Bordeaux Bay

Bordeaux Bay
Bordeaux Bay by Guernsey-based artist Tony Taylor

Saturday, 30 June 2018


Our stay in Monmouthshire has been a happy one, with breathtaking scenery, constant sunshine and endlessly blue skies. 
These skies are home to the Red Kite, a magnificent bird once regarded as threatened, whose recovery and regeneration is a credit to Welsh conservationists. Made for the air, the Kite is a joy to watch. I can understand how Dedalus and his son, Icarus, might have sought to emulate it.


I am falling from high
but they do not notice.

The air, through wings
that promised much,
keens like a mourner.

Creeping ants below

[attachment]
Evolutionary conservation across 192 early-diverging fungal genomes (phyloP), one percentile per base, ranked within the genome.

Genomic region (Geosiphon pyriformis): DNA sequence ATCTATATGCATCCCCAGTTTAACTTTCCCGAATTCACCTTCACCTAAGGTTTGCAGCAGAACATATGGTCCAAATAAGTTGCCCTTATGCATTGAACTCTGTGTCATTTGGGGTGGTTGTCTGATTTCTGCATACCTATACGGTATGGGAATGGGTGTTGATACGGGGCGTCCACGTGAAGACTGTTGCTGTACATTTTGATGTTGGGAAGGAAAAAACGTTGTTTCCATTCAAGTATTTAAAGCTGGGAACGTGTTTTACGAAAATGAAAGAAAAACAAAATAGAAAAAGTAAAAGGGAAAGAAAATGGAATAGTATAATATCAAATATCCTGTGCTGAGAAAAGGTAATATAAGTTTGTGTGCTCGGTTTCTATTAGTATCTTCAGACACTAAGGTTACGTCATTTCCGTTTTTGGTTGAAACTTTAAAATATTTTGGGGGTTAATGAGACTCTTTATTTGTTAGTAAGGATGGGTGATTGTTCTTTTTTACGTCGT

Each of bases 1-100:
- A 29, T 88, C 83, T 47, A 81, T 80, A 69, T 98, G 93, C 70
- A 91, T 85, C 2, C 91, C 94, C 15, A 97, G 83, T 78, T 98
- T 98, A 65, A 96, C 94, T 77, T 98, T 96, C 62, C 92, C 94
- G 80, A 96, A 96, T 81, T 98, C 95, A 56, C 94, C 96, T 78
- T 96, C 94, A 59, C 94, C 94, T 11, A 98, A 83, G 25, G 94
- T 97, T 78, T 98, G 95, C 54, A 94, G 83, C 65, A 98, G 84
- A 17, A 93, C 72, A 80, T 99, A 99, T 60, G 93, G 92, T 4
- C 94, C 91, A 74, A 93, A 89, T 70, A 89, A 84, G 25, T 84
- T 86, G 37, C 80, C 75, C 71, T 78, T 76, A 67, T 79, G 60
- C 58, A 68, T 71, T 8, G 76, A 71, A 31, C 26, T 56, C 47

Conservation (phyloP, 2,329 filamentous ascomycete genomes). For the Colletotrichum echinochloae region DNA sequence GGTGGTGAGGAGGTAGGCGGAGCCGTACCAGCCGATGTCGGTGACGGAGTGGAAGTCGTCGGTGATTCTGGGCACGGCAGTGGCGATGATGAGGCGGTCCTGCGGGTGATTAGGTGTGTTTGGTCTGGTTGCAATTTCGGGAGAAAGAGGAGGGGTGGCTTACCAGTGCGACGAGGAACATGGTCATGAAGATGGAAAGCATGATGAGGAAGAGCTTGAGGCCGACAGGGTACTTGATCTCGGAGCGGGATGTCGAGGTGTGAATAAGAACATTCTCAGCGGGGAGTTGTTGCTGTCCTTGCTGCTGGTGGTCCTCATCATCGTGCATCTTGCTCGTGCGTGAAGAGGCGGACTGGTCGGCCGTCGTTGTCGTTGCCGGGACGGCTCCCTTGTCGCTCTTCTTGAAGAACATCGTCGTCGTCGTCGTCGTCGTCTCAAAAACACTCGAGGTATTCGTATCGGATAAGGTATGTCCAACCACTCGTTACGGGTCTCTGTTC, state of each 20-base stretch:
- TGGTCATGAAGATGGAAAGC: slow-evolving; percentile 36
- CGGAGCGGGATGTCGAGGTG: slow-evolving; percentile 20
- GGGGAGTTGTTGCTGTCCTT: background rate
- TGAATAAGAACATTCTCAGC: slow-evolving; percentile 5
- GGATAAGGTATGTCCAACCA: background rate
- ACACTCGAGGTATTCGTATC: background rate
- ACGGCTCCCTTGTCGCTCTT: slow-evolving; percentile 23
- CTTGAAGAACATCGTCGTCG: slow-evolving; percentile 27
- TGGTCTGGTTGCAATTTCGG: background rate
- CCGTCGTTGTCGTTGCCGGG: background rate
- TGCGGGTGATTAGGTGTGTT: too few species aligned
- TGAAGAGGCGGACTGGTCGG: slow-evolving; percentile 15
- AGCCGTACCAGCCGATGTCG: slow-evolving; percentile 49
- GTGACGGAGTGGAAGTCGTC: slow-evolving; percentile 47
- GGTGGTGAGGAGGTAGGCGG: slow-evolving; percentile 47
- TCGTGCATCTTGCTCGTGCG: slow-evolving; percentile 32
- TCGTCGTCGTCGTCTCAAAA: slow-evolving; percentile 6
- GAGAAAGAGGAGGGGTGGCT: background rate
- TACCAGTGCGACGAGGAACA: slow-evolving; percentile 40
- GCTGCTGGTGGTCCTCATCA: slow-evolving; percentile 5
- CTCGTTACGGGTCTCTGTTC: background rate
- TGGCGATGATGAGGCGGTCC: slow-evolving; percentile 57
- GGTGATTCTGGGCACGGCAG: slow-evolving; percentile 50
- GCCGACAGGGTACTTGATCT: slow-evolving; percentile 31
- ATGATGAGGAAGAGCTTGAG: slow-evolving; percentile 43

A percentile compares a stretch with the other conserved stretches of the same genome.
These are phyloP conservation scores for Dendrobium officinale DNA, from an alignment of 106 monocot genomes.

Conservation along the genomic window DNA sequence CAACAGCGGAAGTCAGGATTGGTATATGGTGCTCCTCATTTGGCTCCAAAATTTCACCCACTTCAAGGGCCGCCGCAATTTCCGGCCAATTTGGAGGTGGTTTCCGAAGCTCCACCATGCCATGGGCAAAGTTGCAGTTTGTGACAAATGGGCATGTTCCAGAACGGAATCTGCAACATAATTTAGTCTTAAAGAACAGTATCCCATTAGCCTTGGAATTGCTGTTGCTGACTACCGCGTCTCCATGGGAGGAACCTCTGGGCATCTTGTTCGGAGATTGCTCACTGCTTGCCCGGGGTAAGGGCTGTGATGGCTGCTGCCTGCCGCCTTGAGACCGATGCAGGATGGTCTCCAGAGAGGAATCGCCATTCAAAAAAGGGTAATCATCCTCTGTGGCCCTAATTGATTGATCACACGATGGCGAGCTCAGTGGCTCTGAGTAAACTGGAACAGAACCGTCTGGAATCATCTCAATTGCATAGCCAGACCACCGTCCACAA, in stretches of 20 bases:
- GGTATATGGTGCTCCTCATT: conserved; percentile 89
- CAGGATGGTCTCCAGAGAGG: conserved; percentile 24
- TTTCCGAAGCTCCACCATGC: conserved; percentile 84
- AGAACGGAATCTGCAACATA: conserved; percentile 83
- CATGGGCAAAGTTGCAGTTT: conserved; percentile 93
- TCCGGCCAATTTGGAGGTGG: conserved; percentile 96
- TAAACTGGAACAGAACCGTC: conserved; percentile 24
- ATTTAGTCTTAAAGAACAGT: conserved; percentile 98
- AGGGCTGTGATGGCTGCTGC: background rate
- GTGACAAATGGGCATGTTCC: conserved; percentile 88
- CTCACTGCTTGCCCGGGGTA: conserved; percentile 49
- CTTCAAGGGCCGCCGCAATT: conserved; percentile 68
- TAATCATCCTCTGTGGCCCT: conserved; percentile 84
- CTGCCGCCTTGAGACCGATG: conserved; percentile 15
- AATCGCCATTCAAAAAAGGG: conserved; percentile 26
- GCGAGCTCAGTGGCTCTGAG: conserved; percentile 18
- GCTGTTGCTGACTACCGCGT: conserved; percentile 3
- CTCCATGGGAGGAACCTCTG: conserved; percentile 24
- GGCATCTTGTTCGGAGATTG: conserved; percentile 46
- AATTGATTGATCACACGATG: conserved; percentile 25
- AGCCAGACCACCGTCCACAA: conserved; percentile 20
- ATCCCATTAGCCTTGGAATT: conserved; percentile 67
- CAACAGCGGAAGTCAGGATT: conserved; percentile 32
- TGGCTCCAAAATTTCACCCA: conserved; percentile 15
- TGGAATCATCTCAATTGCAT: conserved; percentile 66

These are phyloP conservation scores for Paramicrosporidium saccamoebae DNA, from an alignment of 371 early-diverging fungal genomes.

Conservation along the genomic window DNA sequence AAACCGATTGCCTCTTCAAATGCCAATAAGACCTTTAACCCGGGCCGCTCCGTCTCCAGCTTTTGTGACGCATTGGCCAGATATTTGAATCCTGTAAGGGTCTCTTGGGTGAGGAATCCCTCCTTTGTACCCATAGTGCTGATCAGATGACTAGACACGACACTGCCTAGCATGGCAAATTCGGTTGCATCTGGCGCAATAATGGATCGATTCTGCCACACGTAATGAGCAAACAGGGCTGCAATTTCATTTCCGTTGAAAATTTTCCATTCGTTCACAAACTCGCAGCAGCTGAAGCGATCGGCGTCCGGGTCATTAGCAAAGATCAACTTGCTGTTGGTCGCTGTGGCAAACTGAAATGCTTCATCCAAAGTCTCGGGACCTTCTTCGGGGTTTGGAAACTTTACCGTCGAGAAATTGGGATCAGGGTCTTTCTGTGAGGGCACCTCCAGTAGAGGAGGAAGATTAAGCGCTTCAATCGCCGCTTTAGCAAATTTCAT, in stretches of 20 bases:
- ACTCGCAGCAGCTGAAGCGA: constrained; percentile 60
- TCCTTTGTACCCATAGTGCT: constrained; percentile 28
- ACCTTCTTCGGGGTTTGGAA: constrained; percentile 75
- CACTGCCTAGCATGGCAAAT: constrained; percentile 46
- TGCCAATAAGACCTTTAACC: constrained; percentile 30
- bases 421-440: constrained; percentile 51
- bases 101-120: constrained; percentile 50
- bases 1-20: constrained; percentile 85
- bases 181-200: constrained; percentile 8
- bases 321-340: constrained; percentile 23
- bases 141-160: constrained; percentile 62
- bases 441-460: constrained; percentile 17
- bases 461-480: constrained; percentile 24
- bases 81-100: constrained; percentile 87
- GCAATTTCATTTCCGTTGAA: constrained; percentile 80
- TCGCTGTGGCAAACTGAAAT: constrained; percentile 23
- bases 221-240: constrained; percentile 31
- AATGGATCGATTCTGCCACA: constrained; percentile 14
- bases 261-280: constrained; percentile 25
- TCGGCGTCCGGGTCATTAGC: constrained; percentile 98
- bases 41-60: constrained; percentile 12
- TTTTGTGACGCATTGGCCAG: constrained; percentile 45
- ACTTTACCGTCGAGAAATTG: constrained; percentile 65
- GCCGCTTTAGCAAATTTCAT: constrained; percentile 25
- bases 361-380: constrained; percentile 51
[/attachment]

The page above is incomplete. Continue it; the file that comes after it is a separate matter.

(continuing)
to shepherd, plowman, angler.

I fall unseen.

will dream it later.

I have no time
to scream.

The water is
hard as stone.


Sunday, 24 June 2018


Since I'm currently visiting Abergavenny in sunny Wales and since my visit happens to coincide with the start of the 2018 Abergavenny Festival of Cycling, I've decided to feature this poem from my recently-published collection, Stone Witness.


The living world sails by, complete:
strange images engulf her; sounds
pour into her; she is caressed
by air, safe in the old bike seat
behind her father, the firm mounds
of his buttocks against her chest.

A young child, perched like a nestling,
in the metal-framed basket-seat:
his firstborn.  A small miracle,
the proud father thinks his offspring,
and to him, in the noisy street,
she clings, tight as a barnacle.

He pedals hard, pursued by time:
like roulette wheels, the bike-wheels whirl.